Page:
- U.S. consumers purchasing new light-duty cars or trucks are increasingly considering electric vehicles, which are on pace to make up 9% of sales this year according to data from EV Hub, a tracker run by Atlas Public Policy. EVs, including plug-in hybrids, accounted for 7.3% sales in 2022.
- Combined U.S. sales of hybrid, plug-in hybrid and battery-electric vehicles reached 17.7% of new light-duty vehicle sales in the third quarter, according to the Energy Information Administration. Experts say the figure illustrates growing consumer interest in the range of benefits provided by EVs and other efficient vehicles.
- Despite a spate of news articles lamenting slower EV uptake, observers say the data may not bear out that narrative as supply chain shortages are alleviated. “I don’t see sales lagging at all,” said Joel Levin, executive director of Plug In America.
There have been hiccups in the transition to EVs — Ford, for instance, has scaled back some of its battery manufacturing plans — but overall sales continue to grow. Stories of EV inventory piling up at dealerships are “likely a very temporary phenomenon,” Levin said.
“A year ago, there was a shortage of vehicles which is now gone because supply chain issues have been resolved,” Levin said. Auto manufacturers ramped up production and the extra inventory “will soon be absorbed into the market,” he said.
Automakers in the U.S. have invested more than $210 billion to develop EV manufacturing capabilities, according to the Natural Resources Defense Council, and growing sales reflect broader international interest. EV sales in Germany, for instance, account for more than a third of new vehicle purchases, NRDC said.
In the U.S., there were roughly 136,000 EVs sold in September — a 67% year-over-year increase, according to Atlas.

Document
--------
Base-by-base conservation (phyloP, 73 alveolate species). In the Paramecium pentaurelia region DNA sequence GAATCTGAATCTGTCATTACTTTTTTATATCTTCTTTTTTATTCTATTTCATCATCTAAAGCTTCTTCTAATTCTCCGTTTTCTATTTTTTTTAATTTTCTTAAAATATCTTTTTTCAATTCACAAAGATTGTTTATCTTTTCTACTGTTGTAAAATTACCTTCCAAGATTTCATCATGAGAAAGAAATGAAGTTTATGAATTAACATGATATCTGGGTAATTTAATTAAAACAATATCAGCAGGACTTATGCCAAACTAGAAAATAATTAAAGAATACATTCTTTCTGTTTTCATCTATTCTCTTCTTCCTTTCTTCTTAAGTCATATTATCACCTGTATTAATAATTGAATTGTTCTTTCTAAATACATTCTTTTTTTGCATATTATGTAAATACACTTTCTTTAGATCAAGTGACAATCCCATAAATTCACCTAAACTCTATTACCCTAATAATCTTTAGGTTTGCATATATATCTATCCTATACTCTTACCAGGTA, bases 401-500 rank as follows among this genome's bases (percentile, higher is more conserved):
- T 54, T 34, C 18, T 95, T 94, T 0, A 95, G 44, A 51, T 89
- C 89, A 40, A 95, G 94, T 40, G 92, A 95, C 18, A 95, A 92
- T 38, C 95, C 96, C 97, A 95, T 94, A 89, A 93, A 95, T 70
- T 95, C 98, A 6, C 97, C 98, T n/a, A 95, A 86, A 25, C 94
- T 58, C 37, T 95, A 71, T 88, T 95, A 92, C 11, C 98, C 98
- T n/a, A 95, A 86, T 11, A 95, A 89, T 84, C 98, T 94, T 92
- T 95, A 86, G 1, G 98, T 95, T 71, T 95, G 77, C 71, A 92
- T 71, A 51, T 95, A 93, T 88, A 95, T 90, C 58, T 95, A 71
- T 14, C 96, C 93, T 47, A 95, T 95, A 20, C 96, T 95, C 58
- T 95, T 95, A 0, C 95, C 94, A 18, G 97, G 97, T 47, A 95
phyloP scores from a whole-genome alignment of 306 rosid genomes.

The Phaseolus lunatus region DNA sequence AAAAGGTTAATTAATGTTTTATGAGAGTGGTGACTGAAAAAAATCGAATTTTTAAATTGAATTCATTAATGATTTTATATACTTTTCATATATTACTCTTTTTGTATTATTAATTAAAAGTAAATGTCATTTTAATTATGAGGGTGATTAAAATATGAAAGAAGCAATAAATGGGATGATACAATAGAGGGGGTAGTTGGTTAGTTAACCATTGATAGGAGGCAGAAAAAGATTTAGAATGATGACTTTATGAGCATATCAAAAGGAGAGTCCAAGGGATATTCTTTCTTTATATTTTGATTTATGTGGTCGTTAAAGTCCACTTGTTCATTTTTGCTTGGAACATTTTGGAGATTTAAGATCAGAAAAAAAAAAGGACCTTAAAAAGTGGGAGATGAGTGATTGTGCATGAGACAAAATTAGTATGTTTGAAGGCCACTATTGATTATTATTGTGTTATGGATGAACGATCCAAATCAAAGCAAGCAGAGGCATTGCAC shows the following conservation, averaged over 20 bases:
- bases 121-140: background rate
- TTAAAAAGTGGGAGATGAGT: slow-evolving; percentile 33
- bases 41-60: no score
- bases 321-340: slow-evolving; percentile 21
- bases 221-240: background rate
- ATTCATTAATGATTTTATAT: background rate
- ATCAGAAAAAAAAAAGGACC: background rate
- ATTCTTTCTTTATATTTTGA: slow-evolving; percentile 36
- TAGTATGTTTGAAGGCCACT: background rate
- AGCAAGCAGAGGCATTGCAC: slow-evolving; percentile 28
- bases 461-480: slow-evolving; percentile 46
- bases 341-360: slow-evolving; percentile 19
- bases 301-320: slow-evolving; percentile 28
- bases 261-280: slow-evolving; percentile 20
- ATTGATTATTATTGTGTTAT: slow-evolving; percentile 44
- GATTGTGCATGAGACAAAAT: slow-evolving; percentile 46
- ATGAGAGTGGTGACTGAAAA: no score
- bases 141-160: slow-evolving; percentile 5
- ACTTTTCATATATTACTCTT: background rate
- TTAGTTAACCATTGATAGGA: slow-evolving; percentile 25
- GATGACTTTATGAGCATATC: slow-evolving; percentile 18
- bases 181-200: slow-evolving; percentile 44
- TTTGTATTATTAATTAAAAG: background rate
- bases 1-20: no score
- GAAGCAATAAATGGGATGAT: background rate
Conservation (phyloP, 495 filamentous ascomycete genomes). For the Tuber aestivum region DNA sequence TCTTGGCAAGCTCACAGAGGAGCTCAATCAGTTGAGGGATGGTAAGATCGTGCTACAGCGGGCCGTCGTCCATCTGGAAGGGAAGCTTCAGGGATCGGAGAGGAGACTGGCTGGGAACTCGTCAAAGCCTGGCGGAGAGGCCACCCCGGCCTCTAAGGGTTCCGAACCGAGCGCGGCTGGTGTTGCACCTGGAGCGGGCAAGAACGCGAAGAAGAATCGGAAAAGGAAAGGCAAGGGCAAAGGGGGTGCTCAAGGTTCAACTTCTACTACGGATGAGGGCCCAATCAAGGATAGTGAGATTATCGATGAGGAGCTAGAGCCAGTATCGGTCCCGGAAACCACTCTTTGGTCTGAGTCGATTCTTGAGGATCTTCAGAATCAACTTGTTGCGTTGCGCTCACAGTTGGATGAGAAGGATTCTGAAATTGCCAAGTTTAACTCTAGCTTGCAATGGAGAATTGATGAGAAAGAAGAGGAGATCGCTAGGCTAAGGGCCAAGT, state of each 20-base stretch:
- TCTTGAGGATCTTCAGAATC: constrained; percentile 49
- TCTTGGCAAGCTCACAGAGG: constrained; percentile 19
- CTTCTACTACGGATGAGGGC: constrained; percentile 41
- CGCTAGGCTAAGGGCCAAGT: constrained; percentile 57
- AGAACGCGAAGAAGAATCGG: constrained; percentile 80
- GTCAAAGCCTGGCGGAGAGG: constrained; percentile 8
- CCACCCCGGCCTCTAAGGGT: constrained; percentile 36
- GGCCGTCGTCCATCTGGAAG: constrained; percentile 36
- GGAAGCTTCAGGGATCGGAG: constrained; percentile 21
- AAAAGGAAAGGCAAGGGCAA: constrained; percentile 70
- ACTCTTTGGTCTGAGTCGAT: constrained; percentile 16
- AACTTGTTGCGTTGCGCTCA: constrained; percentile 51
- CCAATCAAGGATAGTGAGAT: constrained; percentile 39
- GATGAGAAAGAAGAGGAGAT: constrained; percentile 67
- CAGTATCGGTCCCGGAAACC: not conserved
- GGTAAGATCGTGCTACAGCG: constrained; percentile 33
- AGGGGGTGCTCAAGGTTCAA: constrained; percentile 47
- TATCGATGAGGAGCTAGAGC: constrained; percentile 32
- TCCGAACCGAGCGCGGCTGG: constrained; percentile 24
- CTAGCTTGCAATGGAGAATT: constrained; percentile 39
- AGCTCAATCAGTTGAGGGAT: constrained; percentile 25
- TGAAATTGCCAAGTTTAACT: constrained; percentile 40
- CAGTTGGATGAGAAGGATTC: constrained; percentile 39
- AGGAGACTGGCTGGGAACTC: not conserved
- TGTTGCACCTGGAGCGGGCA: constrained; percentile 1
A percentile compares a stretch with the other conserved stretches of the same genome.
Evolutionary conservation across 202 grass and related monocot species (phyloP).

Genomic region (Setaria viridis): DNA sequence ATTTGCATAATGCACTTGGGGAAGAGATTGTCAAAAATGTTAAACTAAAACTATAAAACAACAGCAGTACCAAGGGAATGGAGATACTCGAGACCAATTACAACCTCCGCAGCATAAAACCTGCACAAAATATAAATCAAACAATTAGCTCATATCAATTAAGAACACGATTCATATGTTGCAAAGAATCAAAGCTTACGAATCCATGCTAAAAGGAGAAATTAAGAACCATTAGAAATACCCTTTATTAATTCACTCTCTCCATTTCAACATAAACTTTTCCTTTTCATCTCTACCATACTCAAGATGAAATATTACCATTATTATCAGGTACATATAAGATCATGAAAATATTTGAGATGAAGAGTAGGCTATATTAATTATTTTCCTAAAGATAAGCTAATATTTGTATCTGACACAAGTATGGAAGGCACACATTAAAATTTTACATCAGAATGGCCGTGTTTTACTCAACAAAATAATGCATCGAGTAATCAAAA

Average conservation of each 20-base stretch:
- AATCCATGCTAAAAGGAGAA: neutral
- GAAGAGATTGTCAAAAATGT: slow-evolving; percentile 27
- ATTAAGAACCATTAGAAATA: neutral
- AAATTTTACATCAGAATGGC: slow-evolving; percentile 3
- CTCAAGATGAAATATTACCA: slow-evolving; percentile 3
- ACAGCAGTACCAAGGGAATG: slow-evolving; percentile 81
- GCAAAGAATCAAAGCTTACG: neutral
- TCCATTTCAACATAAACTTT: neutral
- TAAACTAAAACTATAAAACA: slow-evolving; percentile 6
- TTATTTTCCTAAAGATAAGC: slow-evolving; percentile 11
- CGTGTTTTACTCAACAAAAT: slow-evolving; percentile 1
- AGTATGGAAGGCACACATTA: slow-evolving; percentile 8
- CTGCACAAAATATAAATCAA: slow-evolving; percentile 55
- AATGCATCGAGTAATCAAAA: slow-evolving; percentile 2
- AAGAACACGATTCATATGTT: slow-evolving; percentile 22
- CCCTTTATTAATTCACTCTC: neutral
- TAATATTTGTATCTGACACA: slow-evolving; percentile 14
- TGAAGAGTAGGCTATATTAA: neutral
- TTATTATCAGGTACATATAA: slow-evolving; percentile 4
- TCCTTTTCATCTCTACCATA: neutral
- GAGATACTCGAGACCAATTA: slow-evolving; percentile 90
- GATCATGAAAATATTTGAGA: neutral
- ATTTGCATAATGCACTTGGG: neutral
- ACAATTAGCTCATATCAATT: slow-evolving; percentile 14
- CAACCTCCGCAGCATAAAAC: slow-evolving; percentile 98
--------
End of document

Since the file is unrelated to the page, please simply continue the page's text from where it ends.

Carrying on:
“The future is clearly zero-emission, and short term declarations from car companies as they ramp up EV manufacturing should not be seen as indicative of longer term trends,” Kathy Harris, who leads NRDC’s work on clean vehicle policies, and Jordan Brinn, the group’s advocate for transportation electrification regulations, said in a joint email.
According to EIA, sales of hybrids, plug-in hybrids, and battery electric vehicles account for 15.8% of all new light-duty vehicle sales in the United States so far this year, compared with 12.3% in 2022 and 8.5% in 2021. While hybrids are more efficient in their use of gasoline, they do not offer the same benefits as all-electric vehicles.
Auto manufacturers are offering a range of new plug-in hybrids “for folks that are new to EVs and cautious about making the big leap” to a battery-only vehicle, said Levin.
But ultimately, battery-only vehicles offer the greatest environmental benefits, say experts.
“As we continue to clean up the electric grid, EVs are the only vehicles that will continue to get cleaner over time,” Harris and Brinn said. “Plug-in hybrids are also clean when used solely in electric mode, but outside of electric mode they utilize gasoline, and therefore release tailpipe emissions. Traditional hybrid vehicles are effectively efficient gasoline vehicles.”